Wednesday, 16 September, 2020
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In 1845, the American abolitionist, Frederick Douglass (1818-1895) visited Ireland, forging a lasting friendship with our great liberator, Daniel O’Connell. His time here, Douglass said, defined him "not as a colour but as a man."

In 1845, he published a memoir of his life as an American slave (which placed him at risk of recapture) and fled to the UK, spending several months campaigning in Ireland. Douglass spoke at events in Dublin, Cork, Limerick, Wexford, Waterford, Belfast, and more bearing witness to the suffering of the Great Hunger as it began to unfold. 

Chronicles Insight - Frederick Douglass in Ireland

When Frederick Douglass was about 12 years old, two Irishmen working with him in a shipyard advised his to 'run away to the north' (although it would be eight years later, when he was 20, before Douglass managed to escape). In 1845, Douglass published his famous autobiography, "The Narrative Of The Life Of Frederick Douglass, An American Slave". The resulting publicity put him in danger of capture, so he was persuaded to travel to Ireland (and from there to Britain) for safety.

While in Ireland, Douglass wrote: "One of the most pleasing features of my visit, thus far, has been a total absence of all manifestations of prejudice against me, on account of my colour. The change of circumstances in this is particularly striking... I find myself not treated as a color, but as a man – not as a thing."

DOUGLASS IN IRELAND TIMELINE (to discover the local story of each visit, click on the link)

In 1847, Frederick Douglass returned to the US (just a month before Daniel O'Connell died). It would be 40 years before Douglass returned to Ireland for one last time to speak in favour of Irish Home Rule in 1887. 

Back in the US, Douglass had a long and distinguished career as a writer, speaker, civil rights campaigner, presidential adviser and diplomat.  He was also the first-ever African-American to visit the White House (at the request of Abraham Lincoln). He died in Washington DC on 20th February 1895 and is buried in Mount Hope Cemetery, Rochester, New York, the city which had been his home for 25 years.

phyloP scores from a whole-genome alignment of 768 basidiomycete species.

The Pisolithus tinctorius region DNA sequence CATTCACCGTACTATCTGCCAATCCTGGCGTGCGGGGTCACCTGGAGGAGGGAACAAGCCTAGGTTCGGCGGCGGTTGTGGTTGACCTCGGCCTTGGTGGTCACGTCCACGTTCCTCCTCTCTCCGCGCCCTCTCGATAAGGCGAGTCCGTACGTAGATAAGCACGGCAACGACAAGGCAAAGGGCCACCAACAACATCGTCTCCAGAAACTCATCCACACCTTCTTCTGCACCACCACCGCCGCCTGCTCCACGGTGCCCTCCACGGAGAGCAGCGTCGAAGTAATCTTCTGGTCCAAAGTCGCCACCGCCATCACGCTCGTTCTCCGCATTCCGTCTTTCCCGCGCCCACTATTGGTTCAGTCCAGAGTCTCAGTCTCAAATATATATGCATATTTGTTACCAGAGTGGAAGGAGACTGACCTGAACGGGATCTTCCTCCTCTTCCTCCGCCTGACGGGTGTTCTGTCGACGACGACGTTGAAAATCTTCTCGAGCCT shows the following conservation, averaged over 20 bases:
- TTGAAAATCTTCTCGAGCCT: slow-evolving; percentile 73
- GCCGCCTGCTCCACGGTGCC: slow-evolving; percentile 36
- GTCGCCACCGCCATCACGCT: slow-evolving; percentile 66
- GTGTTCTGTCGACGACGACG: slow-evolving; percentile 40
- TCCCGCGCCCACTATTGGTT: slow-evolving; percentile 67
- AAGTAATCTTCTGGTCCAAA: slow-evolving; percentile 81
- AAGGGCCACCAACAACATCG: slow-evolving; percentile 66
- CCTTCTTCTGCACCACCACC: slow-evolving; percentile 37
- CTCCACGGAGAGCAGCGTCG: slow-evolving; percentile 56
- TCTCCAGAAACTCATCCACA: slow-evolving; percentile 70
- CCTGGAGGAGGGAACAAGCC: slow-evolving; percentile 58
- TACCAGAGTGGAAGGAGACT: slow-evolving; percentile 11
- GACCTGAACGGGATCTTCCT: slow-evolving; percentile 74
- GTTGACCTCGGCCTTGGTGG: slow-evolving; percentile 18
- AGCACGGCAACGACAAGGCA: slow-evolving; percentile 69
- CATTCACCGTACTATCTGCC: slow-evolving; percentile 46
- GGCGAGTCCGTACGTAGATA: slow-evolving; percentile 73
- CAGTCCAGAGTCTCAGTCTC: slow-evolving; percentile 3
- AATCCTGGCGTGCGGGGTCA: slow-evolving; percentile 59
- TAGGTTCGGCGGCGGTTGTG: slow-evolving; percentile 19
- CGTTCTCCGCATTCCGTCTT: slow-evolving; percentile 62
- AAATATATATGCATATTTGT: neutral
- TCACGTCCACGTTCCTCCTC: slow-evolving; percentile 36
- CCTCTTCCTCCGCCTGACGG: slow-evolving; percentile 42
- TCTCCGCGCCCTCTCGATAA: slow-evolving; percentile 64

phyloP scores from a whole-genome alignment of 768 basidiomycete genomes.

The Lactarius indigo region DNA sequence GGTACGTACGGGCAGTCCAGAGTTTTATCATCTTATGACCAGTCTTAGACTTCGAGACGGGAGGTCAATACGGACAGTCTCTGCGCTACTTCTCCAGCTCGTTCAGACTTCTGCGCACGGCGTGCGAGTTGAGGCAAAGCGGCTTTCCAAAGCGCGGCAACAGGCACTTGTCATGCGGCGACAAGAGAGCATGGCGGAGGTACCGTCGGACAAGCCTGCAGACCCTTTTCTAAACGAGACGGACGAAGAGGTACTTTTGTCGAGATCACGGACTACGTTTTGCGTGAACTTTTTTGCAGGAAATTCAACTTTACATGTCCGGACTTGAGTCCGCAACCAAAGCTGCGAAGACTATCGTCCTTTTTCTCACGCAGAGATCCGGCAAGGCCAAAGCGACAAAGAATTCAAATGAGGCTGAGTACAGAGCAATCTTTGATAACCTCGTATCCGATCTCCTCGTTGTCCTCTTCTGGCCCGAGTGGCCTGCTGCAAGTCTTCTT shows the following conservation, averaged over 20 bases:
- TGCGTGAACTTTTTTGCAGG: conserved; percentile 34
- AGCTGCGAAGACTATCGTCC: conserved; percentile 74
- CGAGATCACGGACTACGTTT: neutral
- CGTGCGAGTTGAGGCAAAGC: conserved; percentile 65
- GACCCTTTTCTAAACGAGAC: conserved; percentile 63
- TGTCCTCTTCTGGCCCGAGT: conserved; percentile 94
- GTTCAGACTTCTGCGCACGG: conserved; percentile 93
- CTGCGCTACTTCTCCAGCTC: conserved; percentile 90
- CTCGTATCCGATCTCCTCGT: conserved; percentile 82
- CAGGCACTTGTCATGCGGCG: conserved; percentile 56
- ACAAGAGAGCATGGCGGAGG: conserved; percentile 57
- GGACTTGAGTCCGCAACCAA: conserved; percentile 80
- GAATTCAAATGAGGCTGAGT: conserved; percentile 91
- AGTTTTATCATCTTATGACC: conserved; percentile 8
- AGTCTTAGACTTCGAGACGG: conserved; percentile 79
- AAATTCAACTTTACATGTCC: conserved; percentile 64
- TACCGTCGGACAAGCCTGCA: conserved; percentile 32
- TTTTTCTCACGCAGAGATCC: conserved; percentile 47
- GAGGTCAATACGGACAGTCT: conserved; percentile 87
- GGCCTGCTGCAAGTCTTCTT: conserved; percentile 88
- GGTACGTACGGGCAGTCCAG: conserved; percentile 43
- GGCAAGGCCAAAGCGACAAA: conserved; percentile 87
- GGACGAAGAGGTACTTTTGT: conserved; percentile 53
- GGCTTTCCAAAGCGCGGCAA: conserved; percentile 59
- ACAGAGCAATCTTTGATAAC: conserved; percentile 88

Over the coming months, the Embassy of Ireland in the US will partner with organisations across Ireland and the United States to mark the 175th anniversary of Douglass’s visit and to reflect on his enduring legacy.  Amongst the events already confirmed are:

September 2020

October 2020

  • ‘‘The Frederick Douglass Project’’: on 22 October, the creative team behind Solas Nua’s award-winning production The Frederick Douglass Project come together to discuss how they translated Douglass’s time in Ireland to the stage

November 2020

  • ‘‘Douglass in Ireland: A Symposium’’: On 13 November, Princeton University’s 2020-21 Fund for Irish Studies series presents a symposium on Douglass’s tour of Ireland, including Colum McCann, author of TransAtlantic, and Assistant Professor of English and African American Studies Autumn Womack

February 2021

  • ‘‘Douglass Week’’: From 8 - 14 February next year, academics at University College Cork are planning a range of events to celebrate the anniversary of Douglass visit to Ireland’s southern capital



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